Berens: Let's take a back door into your book. In November of 2004, Micropersuasion's Steve Rubel wrote a piece here at iMedia Connection called "The Long Tail of the Blogosphere."
You've linked to Steve's piece in your Long Tail blog, and I wanted to check in and see about your thoughts on how the long tail of ecommerce and retail equates -- or doesn't -- to the long tail of the blogosphere -- how, in other words, does infinite niche media parallel infinite niche retail? And, since it has been a while since Steve's article, how has the landscape changed in the last 12 months or so?
Anderson: Yes, but it's even more infinite ;).
Berens: I'll wind up by asking you about one of Wired's new initiatives. In a recent -- very recent -- blog post you talk about a new joint project between Wired and SocialText: "The Fortune 500 Business Blog Index" in which you track business performance against corporate blogging. One of the interesting early findings is that, generally speaking, companies that blog are doing less well than companies that don't blog, which empirically supports Doc Searls' contention -- which you explain at length in your post -- that companies blog when business is bad, and when business is good they're afraid to blog because they don't want to dilute their marketing message.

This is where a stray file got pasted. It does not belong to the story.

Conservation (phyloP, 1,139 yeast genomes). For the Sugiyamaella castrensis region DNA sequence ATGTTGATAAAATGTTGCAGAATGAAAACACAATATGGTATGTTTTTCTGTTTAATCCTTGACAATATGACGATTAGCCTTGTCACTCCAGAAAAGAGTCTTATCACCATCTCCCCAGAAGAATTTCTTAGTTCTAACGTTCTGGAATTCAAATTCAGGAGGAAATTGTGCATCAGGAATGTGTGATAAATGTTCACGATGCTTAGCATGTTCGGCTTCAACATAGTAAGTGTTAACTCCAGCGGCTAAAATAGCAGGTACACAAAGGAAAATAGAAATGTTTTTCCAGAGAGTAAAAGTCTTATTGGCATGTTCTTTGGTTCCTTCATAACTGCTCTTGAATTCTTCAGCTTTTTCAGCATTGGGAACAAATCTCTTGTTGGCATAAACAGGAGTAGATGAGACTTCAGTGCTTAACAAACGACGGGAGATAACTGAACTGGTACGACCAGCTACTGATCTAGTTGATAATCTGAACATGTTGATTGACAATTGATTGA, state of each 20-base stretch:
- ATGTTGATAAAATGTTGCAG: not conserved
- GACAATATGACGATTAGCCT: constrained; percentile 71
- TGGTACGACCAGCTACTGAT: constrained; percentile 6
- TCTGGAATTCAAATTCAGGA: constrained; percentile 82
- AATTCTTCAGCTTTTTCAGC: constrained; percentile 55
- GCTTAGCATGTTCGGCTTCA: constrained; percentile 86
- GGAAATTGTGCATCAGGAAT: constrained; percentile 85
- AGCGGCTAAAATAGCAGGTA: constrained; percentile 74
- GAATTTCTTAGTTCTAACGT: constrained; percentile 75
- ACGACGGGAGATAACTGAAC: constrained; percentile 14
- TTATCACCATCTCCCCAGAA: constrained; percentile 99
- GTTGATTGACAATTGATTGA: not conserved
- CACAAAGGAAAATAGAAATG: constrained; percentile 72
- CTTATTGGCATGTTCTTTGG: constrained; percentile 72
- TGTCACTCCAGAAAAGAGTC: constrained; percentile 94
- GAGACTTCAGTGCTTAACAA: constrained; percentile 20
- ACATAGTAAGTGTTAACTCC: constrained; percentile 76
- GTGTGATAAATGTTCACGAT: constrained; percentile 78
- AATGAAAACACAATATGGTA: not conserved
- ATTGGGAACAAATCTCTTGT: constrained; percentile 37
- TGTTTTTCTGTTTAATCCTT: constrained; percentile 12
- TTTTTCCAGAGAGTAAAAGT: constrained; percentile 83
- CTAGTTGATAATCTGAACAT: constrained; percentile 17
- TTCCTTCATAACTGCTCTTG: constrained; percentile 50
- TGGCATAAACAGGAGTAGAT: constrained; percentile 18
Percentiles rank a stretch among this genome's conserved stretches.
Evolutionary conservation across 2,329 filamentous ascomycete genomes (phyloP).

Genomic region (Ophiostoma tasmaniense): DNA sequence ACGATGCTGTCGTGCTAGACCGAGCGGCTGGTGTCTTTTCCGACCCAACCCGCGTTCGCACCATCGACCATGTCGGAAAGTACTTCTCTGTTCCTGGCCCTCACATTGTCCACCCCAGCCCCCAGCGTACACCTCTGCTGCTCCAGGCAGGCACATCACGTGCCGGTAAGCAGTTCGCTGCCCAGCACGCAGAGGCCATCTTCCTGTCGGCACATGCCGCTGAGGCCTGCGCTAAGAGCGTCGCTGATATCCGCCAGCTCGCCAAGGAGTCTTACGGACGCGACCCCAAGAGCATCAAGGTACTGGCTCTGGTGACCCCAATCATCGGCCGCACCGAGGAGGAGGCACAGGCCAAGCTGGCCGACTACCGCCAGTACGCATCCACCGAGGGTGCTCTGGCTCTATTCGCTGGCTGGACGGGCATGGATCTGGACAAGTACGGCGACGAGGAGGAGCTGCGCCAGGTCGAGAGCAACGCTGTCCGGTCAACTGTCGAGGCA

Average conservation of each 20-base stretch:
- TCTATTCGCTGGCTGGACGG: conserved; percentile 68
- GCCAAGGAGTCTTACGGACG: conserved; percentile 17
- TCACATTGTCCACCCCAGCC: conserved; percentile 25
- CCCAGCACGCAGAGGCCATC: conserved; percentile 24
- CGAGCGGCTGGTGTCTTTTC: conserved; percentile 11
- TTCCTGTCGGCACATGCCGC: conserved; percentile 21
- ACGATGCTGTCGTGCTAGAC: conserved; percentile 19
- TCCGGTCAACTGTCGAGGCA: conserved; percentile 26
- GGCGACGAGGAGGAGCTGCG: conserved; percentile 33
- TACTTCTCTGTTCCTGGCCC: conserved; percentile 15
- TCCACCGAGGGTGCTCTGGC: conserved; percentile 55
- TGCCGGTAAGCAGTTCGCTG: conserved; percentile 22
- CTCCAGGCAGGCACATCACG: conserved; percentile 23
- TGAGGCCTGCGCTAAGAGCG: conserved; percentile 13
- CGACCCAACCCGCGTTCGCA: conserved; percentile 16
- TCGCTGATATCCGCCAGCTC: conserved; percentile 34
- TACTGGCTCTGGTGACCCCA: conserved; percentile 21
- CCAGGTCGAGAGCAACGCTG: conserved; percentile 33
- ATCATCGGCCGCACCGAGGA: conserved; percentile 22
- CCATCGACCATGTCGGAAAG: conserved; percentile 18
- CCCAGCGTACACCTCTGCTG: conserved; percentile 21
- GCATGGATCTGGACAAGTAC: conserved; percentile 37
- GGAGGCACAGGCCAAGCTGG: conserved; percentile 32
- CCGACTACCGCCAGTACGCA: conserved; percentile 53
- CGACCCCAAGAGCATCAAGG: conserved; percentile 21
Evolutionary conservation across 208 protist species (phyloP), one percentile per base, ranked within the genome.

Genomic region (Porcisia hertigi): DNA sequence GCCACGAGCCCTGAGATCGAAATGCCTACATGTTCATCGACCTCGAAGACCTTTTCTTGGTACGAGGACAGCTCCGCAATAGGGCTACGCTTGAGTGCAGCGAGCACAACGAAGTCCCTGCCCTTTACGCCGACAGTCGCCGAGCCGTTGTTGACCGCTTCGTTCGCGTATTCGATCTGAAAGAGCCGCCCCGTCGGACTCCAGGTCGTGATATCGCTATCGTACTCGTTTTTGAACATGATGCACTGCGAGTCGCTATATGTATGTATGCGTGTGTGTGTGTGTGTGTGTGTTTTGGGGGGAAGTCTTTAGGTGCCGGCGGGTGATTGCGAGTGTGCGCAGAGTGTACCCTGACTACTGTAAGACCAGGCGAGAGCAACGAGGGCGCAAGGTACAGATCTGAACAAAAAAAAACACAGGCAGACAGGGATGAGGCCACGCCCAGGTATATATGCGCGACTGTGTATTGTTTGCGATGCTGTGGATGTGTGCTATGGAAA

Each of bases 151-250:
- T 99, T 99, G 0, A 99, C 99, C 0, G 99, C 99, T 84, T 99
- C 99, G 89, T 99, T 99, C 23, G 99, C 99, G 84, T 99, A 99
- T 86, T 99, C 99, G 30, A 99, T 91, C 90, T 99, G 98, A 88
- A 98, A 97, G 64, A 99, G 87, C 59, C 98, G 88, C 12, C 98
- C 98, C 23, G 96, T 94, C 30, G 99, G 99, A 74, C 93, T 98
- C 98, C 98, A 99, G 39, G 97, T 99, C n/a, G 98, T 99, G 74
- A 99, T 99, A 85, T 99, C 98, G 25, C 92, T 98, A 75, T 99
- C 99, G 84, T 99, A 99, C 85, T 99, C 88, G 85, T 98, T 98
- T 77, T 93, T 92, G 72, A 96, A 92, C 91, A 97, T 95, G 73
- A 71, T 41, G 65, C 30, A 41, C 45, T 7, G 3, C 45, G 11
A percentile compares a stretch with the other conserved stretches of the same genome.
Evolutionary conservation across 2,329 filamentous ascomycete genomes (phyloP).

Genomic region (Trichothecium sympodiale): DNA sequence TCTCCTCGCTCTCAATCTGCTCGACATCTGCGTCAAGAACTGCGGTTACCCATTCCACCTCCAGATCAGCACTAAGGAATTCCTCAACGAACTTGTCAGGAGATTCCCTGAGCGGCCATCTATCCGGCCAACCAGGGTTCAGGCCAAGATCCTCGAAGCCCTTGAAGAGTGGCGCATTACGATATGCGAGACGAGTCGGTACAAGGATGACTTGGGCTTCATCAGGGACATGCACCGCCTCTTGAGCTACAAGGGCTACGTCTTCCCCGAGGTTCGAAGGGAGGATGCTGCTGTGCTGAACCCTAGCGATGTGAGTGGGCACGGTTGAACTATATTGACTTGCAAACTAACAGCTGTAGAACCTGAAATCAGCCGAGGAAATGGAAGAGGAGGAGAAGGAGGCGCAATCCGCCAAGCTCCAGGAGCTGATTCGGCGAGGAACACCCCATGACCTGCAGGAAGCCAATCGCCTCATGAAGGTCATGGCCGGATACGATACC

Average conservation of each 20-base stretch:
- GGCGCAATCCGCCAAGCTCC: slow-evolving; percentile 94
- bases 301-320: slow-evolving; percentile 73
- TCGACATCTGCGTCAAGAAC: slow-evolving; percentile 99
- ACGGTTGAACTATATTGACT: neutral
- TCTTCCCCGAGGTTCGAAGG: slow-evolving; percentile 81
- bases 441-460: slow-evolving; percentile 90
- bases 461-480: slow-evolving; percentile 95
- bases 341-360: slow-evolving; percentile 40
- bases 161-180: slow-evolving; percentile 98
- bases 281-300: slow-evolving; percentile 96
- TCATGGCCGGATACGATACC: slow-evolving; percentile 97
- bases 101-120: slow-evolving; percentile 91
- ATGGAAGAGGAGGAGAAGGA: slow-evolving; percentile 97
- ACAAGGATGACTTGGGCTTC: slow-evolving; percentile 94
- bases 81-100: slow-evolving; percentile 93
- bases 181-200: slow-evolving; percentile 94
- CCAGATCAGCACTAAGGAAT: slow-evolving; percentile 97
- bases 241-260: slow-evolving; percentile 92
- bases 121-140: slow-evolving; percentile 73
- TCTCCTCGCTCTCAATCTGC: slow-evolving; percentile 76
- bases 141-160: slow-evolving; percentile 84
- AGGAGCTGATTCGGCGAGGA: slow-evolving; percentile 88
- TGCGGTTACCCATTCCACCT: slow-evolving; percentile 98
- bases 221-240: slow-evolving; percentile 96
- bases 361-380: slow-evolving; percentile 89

I can't imagine this trend lasting, can you? It seems very much like a threshold phenomenon that is an artifact of blogging as a new medium. I'd predict that -- if technology stopped changing, which it never does -- within five years the businesses that didn't blog would be performing worse. What do you think? More generally, as podcasting, RSS, better cell phones, local search and the like come online in the next months and years, I think we'll see the blogging = poor performance phenomenon reiterated again and again, with each new technology functioning as a canary in the coal mine. Do you buy this, or do you think it has something more intrinsic to do with blogging?
Anderson: I suspect you're right. Since business blogging seems to reflect a whole bunch of qualities I think are good for companies to have -- transparency, good community relations, passionate employees, engaged customers, trust in its employees, decentralized communications, et cetera -- I would expect it to correlate with good performance over time.
But these are early days yet, and the virtues and best practices of business blogging are not yet clear enough for many. So it doesn't surprise me that it's often the companies with the least to lose in terms of image and reputation who are jumping in first.
Brad Berens is executive editor for iMedia Communications.